From the Blog

Are You Too Old?

Aging. As we enter our 40s, 50s, 60s, and beyond, we inevitably notice changes in our bodies. Are you too old to want to slow down these changes?

It is often true we still think of ourselves as teenagers or remember what we could physically do in our 20s, yet we know we aren’t that age any longer. We need to make changes in our daily lives and in our exercise routines to address these changes so we can continue to lead full, active lives long after we retire.

I remember when I was in my 20s and was working in the corporate world. It was a Monday, and I was meeting with two of my co-workers to review that week’s projects. Like many meetings, it started with small talk about what each of us did during the previous weekend. Steve was about 10 years older than me, and Walt was in his 60s. At that time, I was a newlywed and my husband and I were renovating a two-story house with a detached garage. I was telling Steve and Walt that the two of us had spent Sunday afternoon putting a new roof on the detached garage with only hand tools. We frankly didn’t have the money to invest in power tools, as all of our extra cash was being spent on materials for the renovation.

Anyway, I was proud of the work so I was sharing the story. Walt, still an active guy, laughed and agreed it was a lot of work to do in a day, and then – this is the important part – said in his mind he can still do things like that. He said he thinks of himself as being able to still run 10 miles, but he knows his body couldn’t do it now because it’s been a long time since he has run on a regular basis.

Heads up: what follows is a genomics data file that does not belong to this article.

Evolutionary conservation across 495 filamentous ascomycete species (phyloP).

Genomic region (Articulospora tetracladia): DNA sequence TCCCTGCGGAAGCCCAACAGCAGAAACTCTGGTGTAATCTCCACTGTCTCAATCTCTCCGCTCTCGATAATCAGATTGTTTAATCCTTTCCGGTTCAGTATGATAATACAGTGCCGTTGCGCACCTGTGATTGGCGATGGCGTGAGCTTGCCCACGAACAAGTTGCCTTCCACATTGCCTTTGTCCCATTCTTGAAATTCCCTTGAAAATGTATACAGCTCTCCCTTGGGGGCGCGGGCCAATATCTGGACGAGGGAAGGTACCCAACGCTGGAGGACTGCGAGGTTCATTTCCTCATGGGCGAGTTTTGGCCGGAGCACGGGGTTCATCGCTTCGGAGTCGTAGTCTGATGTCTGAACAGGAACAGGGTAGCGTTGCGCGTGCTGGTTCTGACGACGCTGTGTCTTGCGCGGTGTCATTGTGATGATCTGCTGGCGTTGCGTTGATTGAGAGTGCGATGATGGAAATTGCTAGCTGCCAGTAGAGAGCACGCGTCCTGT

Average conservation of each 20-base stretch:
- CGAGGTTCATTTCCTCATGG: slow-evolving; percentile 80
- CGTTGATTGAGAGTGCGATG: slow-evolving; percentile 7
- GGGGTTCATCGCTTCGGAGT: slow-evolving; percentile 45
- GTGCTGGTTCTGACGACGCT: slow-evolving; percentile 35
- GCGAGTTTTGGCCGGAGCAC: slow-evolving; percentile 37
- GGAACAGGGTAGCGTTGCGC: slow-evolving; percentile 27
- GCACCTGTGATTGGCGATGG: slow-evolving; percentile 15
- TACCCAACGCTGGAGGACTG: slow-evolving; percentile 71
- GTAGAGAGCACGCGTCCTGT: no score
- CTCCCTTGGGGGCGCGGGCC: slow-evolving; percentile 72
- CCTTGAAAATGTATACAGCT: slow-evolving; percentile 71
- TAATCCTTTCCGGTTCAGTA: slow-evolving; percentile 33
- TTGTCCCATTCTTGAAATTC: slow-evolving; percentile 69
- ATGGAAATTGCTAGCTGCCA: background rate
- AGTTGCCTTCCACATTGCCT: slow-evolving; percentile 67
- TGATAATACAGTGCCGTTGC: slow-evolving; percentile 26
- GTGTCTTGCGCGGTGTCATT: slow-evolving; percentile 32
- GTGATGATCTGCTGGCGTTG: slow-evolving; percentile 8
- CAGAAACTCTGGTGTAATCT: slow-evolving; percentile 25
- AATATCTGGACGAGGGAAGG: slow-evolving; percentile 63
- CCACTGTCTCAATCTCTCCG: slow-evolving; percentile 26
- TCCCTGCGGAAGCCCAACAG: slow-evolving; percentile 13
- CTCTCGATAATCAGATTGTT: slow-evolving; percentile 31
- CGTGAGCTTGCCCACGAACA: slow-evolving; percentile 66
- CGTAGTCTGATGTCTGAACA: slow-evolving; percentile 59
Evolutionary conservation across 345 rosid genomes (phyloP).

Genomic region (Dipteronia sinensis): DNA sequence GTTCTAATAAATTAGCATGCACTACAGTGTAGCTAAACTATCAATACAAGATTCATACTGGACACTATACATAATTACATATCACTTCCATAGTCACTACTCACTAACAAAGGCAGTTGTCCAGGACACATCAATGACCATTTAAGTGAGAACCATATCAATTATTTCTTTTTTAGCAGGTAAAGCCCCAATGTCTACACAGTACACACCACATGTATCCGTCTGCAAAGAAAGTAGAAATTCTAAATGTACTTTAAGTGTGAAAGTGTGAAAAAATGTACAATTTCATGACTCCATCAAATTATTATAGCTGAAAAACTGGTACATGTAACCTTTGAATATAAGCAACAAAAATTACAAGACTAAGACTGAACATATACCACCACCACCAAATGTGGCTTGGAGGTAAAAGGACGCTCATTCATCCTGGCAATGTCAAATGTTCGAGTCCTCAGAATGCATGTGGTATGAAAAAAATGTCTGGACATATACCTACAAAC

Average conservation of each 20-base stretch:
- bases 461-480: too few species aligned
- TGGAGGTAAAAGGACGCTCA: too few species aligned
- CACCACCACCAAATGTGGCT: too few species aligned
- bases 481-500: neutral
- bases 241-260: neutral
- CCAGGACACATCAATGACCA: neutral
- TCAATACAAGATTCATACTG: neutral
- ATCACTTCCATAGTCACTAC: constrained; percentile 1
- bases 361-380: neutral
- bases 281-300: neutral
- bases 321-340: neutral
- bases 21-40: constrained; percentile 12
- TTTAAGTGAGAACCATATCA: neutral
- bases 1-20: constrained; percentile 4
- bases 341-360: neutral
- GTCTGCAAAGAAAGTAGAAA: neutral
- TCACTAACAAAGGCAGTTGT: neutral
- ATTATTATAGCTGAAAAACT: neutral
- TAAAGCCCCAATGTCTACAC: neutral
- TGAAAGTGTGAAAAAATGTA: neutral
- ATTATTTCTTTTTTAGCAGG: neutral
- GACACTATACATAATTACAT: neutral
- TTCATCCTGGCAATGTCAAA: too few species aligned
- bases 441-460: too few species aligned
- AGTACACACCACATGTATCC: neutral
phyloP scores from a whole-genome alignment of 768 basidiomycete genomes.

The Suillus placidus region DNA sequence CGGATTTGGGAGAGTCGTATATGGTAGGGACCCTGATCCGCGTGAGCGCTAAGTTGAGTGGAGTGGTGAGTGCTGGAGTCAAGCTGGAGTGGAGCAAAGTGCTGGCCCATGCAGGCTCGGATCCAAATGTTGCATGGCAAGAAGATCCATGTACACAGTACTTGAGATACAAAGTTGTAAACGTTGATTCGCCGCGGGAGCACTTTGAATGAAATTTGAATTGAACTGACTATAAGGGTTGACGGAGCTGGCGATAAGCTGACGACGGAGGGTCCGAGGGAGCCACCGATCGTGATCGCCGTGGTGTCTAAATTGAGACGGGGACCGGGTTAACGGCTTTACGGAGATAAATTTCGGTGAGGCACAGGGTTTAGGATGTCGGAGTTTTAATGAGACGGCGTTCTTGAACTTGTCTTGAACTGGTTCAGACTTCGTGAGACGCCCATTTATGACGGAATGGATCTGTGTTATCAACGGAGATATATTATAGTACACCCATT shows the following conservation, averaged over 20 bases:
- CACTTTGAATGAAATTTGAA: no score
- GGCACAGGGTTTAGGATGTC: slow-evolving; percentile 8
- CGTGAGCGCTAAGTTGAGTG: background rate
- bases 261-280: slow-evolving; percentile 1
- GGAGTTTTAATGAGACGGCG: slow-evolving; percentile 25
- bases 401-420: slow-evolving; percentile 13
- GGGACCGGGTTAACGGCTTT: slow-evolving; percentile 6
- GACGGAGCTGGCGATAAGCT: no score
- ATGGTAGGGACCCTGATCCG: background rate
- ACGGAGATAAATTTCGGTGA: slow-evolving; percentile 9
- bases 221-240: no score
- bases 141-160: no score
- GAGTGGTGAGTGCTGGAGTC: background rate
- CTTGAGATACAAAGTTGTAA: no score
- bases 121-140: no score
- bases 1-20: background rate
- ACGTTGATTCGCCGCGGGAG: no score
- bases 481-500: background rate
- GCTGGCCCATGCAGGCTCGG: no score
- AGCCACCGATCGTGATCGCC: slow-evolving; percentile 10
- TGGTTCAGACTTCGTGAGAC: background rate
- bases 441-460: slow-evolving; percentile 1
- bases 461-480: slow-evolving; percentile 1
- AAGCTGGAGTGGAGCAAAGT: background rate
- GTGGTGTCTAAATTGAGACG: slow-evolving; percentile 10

What should you do?

Why am I telling you this? Because Walt shows us how we can help ourselves. As we age, we need to stretch more, we need to warm up more, and we need to alter our workouts. Injury prevention should be an integral part of this as it takes us longer to recover from injuries too.

What should you do? Update your fitness program by choosing the appropriate types of workouts, and consider Personal Training to be sure you are performing the exercises properly to reduce the risk of injury.

Also important is your rest and recovery time. Start with 2 or 3 times a week and get acclimated first. Another option is to work with a professional.

Additionally, consider supplementation. Not all supplements are for everyone, so ask questions. Whey protein helps build and maintain muscle (or if you are vegan, take vegan protein), and is popular for seniors because not only do we lose muscle as we age, we also need to take in more protein everyday than when we were younger. Others to think about include glutamine to help with muscle recovery and soreness, creatine for muscle preservation and cognitive enhancement,  multivitamins to fill the nutrition gaps in your diet, and greens powder to help with gut health.

Make your decisions as if your life depends on it.